What Bisar finds remarkable in the works of instinctive woven art is that all the elements of the scenes they portray are derived from the Egyptian environment, including trees, people, animals, birds, and expressions of the joy of life.
Even a small tapestry might take months to make, Bisar said, “because the goal of the Harraniya school is art itself—art that does not age and remains bright in the style of the Wissa Wassef school, as if all the weavings were interconnected with each other. Each panel has rhythm, shape, texture and personality.”
Shaymaa Yahya, an academic and fellow artist, said the textiles of Wissa Wassef’s school belong to a type that depends on the imagination of the weaver.
She traced the history of weaving back to ancient Egypt.
“This artistic method was known in the ancient Egyptian state and the weaving goddess Tayt,” she told Al-Fanar Media. It continued “through the Roman era and the Coptic era, when monks practiced this art while hiding from the Romans, and it was called Coptic weaving,” she added. “The children of the Ramses Wissa Wassef school made this art flourish again in our modern age.”
“Ramses Wissa Wassef believed that art is an instinct in all people, and therefore he was able to produce works of genius from men and women in Harraniya who were working in the fields.”Shaymaa Yahya An Egyptian academic and artist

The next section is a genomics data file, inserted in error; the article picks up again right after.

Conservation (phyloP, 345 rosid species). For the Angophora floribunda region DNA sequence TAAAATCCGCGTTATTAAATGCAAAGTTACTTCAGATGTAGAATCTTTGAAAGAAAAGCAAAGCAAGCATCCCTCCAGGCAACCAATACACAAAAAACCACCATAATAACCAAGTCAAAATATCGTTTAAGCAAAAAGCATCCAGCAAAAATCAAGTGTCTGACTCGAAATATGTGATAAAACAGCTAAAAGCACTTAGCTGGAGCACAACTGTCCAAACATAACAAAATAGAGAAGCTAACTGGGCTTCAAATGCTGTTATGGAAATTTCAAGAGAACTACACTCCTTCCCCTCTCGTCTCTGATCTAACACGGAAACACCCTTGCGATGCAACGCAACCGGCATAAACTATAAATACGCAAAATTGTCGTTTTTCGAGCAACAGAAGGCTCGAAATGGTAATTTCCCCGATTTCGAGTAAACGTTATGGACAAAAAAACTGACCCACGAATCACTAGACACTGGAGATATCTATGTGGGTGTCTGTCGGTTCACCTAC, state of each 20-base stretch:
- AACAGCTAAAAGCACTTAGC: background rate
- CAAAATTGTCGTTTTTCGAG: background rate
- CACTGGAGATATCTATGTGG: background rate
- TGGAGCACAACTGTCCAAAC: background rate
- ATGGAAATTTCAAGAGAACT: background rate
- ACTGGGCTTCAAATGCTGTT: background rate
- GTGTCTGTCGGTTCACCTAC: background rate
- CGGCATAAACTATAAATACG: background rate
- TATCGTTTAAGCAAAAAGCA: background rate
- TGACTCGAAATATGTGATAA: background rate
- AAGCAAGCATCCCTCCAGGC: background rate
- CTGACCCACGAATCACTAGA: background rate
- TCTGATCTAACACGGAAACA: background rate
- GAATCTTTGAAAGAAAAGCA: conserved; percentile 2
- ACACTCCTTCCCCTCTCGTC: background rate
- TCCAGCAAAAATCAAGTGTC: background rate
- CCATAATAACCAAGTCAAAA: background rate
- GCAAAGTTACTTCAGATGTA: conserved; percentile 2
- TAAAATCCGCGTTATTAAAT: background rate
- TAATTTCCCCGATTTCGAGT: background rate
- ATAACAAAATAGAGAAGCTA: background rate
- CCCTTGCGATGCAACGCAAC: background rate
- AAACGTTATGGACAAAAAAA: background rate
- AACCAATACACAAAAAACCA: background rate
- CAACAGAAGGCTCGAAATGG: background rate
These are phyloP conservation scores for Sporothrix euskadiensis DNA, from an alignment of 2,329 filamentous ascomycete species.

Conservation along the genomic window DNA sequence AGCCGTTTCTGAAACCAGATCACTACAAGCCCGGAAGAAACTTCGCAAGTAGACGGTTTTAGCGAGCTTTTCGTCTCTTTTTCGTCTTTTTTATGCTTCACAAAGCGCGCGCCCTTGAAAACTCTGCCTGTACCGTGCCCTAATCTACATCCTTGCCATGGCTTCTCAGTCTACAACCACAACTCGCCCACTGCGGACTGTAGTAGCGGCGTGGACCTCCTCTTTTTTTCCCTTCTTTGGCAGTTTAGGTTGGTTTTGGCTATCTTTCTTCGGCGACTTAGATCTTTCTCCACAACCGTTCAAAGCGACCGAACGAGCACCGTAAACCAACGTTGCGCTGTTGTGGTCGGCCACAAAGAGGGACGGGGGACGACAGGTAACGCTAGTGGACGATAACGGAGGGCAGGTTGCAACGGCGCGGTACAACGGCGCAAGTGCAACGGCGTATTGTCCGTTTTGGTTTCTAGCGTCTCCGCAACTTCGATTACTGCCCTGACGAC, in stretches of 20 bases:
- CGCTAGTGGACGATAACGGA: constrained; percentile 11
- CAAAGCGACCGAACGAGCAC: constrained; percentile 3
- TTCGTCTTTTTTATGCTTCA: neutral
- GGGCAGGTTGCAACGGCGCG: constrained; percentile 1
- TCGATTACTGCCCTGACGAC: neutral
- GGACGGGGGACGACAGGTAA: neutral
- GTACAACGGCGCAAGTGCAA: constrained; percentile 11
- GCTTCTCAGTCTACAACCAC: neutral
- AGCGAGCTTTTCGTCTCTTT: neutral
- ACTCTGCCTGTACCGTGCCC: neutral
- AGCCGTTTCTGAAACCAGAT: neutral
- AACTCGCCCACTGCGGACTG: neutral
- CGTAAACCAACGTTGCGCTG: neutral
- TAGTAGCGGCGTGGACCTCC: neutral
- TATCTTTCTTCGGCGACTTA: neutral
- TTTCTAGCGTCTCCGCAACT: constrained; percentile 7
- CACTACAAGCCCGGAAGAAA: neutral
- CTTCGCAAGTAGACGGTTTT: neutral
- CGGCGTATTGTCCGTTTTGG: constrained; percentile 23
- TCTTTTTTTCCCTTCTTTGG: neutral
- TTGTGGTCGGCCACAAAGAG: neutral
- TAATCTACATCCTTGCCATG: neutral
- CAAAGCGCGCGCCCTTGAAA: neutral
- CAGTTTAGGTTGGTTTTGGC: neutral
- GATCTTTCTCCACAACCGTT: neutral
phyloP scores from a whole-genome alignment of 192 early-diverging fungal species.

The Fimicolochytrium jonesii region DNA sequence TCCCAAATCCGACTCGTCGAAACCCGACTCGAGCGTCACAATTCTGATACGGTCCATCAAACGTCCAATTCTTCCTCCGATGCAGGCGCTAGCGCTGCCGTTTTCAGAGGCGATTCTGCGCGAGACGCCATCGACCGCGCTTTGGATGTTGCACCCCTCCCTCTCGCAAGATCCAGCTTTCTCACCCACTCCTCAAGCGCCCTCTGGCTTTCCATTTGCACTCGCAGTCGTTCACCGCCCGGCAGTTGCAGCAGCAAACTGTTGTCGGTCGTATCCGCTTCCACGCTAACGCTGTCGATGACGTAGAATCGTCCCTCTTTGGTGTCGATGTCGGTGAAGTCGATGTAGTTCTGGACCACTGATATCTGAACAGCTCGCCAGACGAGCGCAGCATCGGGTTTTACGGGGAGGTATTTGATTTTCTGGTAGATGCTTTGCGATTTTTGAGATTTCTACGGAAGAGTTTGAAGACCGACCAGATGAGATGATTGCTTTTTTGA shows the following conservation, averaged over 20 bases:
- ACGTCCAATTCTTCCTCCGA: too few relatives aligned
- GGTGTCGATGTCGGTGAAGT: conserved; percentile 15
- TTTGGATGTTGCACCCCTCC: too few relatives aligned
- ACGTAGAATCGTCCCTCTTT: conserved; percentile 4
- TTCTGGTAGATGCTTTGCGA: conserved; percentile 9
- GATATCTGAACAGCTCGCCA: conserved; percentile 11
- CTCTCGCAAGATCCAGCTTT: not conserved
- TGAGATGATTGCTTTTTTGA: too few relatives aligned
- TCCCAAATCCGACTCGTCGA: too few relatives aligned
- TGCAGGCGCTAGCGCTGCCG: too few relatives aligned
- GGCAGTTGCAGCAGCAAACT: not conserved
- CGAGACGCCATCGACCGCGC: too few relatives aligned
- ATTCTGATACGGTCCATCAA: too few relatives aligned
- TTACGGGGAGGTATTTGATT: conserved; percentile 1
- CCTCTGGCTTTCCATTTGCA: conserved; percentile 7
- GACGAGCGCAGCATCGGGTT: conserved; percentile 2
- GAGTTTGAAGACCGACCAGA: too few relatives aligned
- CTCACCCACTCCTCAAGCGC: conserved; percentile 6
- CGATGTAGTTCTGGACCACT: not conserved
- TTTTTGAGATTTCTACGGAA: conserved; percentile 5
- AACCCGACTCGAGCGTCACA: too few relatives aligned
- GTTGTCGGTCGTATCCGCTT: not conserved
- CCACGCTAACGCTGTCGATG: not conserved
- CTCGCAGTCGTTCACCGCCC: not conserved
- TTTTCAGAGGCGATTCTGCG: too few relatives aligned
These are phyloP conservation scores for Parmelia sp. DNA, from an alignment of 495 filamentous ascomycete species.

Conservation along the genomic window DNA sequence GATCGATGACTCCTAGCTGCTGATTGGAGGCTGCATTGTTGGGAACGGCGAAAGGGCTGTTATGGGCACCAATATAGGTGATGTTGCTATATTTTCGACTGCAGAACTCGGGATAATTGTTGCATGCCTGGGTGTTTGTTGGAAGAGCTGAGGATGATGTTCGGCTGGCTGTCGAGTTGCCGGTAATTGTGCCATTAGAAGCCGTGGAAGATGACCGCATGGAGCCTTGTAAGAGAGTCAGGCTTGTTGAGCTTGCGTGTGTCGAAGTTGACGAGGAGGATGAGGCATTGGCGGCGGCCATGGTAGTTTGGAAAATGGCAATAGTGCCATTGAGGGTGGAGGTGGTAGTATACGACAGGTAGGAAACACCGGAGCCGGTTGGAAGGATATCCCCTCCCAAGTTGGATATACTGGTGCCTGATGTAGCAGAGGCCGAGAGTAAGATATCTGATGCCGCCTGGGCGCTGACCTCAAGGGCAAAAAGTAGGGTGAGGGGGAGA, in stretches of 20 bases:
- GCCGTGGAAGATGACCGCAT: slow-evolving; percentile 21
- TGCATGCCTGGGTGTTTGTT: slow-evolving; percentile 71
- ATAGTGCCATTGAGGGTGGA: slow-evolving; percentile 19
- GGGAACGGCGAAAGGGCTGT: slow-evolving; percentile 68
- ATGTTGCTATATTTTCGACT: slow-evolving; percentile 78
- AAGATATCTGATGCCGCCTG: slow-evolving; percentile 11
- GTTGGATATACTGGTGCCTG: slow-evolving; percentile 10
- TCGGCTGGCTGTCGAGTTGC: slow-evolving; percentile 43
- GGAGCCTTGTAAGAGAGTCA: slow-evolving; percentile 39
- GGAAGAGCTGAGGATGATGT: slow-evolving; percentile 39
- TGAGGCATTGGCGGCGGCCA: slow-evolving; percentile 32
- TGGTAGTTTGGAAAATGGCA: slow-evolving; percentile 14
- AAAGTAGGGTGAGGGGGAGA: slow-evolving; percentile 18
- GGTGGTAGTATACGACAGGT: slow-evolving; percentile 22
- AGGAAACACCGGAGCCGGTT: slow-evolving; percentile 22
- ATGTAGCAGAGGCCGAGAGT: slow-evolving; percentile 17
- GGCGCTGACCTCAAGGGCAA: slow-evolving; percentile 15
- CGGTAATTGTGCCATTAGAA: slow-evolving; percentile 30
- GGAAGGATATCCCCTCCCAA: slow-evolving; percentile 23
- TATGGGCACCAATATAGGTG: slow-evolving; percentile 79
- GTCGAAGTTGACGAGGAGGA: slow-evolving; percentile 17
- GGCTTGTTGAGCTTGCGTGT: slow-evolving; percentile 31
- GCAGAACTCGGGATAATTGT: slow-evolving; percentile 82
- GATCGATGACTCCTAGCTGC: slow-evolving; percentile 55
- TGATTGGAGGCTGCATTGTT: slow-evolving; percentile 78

“Ramses Wissa Wassef believed that art is an instinct in all people,” Yahya said, “and therefore he was able to produce works of genius from men and women in Harraniya who were working in the fields.”
Yahya said that all the late artist did to achieve this was to teach his students how to weave and use materials and tools that helped them express their art.
“The Harraniya experience is not just instinctive art, but comes under what the artist Jean Dubuffet called ‘raw art’, the product of people without previous artistic experience,” she said. “This makes art an experience that represents the personality of its creator.”
The Harraniya weavers follow the concept of raw art, not thinking of the viewer or having material goals, she said. They simply practice what releases their talent.
Yahya said what fascinated her most about the work of the Wissa Wassef school was its “mighty ability” to summon imagination, especially among village women.
These were women who had always dressed in black from head to toe and lived in a society with limited links to the outside world. Yet they dyed wool in tens of shades of colours and selected from them “to weave wonderful worlds exploding with colourful life from above the clouds to the bottom of the sea.”
They worked with no prepared visual layout other than the mental vision of a final product that they could not see until after its completion after many hours of work.
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Yahya said what was remarkable was the women’s “belief and confidence in their abilities and imagination.” It was amazing and motivating for any artist to see that from skeins of white wool someone had slowly created figures, animals, plants, gardens, lakes and houses, she said. It represented the pinnacle of artistic creation free from the rigidity of imitation.